Overnight Indexed Swap (OIS) pricing reflects the increasing probability the Reserve Bank could cut rates this year, despite the central bank's projection rates will go up next time they change.
In his latest note, Kiwibank economist Jeremy Couchman noted wholesale interest rates have trended down since November, with the 2 year swap rate hitting a record low of 1.92%. Couchman said "markets look sensitive to downside surprises" at present.
It comes as the US Federal Reserve indicated it would take a patient, rather than aggressive approach, to interest rate hikes this year. Meanwhile, concerns about the Chinese economy grew last week as inflation figures fell below targets. The developments have led markets in New Zealand to price in a downward OCR move.
Kiwibank still believes the central bank will keep the OCR at 1.75% this year, with gradual hikes to follow in 2020. Couchman told TMM Online: "We are more positive on growth this year than the RBNZ. But clearly risks to our view are to the downside not the upside at present."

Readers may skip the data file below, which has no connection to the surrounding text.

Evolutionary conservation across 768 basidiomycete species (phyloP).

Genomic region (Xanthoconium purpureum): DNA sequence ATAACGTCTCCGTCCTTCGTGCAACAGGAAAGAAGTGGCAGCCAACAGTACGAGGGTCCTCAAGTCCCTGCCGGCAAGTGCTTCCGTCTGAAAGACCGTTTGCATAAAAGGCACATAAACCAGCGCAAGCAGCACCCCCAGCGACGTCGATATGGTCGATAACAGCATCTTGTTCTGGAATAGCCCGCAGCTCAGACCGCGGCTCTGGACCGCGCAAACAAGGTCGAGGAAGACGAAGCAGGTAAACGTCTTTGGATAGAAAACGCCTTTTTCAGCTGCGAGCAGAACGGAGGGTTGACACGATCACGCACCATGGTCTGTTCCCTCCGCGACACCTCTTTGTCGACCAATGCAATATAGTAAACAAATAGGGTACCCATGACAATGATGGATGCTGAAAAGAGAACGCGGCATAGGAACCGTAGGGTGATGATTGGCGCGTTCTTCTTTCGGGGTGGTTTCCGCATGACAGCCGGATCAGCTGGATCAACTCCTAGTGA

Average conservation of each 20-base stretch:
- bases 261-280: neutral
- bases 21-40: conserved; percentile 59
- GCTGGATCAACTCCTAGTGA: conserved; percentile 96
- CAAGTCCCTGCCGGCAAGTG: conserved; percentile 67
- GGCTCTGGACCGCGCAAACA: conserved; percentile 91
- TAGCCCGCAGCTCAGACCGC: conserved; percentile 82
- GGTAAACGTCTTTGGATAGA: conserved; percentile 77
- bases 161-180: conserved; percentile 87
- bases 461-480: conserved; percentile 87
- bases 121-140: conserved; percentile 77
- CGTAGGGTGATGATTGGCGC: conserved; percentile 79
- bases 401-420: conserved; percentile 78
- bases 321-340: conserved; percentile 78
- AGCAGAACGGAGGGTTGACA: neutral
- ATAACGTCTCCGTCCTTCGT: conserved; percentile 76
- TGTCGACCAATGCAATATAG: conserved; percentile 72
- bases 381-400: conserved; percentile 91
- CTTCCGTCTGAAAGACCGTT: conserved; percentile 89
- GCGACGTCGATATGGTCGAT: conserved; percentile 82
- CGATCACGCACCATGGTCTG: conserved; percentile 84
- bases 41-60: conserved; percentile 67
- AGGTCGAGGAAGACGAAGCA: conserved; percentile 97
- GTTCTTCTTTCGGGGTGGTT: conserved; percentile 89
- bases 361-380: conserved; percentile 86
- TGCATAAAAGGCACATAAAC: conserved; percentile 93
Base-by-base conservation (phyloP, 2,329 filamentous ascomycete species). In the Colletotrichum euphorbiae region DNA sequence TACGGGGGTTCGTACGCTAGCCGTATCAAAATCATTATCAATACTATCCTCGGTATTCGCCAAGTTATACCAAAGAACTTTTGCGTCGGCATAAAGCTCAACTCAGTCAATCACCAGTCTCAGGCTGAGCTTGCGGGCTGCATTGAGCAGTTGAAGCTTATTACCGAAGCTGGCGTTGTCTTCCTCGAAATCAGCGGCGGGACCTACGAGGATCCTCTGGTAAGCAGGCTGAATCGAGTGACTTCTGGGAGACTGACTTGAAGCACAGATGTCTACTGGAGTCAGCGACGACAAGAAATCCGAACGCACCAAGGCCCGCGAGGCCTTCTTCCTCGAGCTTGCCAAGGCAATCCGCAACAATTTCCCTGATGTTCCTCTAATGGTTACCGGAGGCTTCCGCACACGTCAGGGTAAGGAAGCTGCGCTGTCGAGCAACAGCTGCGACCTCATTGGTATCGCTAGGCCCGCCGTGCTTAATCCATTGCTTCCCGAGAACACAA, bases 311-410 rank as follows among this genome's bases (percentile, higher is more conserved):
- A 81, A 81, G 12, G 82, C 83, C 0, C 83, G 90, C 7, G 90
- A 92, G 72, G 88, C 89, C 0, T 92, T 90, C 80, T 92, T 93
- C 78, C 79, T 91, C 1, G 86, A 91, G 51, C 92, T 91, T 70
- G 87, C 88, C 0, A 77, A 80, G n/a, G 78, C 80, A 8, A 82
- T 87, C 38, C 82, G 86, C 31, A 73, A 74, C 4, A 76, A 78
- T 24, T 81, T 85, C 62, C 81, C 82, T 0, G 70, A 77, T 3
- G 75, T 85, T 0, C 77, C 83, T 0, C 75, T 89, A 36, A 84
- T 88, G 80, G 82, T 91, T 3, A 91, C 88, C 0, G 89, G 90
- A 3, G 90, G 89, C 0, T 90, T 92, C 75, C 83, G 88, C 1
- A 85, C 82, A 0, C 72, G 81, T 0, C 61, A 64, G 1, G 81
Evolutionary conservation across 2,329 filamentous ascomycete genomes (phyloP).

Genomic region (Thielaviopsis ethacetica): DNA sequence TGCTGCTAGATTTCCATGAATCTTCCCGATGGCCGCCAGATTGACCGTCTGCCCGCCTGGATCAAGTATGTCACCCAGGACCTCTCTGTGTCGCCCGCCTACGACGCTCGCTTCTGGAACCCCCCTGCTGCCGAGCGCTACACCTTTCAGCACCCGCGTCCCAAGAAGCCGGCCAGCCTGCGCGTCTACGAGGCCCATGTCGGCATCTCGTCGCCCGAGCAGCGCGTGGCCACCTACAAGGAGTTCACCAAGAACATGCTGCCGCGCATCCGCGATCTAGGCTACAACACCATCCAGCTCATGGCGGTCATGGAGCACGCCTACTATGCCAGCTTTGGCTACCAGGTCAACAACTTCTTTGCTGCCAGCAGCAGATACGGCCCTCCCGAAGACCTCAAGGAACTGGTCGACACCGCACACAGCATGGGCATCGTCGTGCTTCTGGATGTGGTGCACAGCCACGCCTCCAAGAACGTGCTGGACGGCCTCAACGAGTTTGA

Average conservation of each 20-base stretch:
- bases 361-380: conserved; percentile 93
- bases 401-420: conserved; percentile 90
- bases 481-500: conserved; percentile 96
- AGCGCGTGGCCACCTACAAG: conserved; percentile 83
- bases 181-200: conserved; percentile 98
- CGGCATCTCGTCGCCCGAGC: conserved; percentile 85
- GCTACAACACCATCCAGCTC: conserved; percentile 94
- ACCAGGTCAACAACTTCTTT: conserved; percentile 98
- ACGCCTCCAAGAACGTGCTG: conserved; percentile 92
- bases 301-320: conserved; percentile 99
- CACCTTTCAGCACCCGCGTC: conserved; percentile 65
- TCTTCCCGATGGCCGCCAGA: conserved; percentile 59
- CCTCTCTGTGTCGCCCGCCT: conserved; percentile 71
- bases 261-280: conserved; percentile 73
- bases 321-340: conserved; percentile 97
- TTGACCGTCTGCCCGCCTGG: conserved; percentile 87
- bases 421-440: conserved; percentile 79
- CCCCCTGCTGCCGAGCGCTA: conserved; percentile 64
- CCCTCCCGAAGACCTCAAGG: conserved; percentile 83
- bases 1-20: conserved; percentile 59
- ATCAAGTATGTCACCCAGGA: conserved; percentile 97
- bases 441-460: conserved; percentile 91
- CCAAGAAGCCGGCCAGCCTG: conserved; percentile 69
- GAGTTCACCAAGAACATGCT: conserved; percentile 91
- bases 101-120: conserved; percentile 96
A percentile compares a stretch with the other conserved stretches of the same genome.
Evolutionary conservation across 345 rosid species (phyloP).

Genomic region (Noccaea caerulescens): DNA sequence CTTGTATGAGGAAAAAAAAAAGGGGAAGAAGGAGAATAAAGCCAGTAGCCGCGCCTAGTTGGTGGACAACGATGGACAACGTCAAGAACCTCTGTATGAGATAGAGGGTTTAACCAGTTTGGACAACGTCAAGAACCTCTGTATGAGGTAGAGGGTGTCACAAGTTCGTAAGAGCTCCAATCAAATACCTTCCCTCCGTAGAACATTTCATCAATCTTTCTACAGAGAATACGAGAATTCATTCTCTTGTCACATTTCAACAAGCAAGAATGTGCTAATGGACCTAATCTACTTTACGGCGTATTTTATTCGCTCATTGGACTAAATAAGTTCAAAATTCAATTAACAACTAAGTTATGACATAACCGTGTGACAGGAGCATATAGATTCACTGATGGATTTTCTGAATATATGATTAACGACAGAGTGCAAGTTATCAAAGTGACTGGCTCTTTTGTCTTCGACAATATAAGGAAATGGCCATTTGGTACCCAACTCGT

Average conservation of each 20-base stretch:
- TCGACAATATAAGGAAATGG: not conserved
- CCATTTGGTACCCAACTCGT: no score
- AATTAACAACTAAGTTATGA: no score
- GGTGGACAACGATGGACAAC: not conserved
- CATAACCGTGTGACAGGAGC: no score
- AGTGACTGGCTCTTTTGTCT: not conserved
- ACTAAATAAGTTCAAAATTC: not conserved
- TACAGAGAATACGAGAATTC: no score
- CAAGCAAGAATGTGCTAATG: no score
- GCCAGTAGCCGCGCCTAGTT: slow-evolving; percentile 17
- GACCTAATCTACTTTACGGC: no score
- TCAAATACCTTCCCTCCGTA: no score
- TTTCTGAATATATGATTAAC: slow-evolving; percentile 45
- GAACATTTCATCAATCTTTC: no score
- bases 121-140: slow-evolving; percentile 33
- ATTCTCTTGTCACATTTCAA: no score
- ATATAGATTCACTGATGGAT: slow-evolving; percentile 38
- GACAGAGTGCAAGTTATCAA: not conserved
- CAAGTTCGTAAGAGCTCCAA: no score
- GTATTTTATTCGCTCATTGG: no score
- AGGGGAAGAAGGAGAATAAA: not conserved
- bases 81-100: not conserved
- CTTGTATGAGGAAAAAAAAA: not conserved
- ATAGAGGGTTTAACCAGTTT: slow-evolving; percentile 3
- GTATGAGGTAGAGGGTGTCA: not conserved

Couchman believes Adrian Orr's conservative stance, falling inflation, and new capital adequacy requirements have influenced the OIS market. He added: "At the beginning of 2019, local market participants seem very sensitive to any negative economic data. In particular we have seen some disappointing data out of China, including weak manufacturing and inflation data."
As the RBNZ waits for New Zealand to reach its GDP and inflation targets, some economists have begun to forecast an OCR cut. ANZ predicts a 25 basis point cut later this year, followed by a further 50 basis points in 2020. ANZ said concerns around global growth and liquidity, as well as weak inflation, could influence the central bank.
Westpac, meanwhile, has pushed back its OCR hike predictions, in light of recent developments. Westpac economist Dominick Stephens says the RBNZ's capital adequacy proposals are likely to force banks to raise interest rates, keeping the OCR lower for longer. Stephens believes there will be "a slightly slower pace of OCR hikes in the early 2020s" as a result.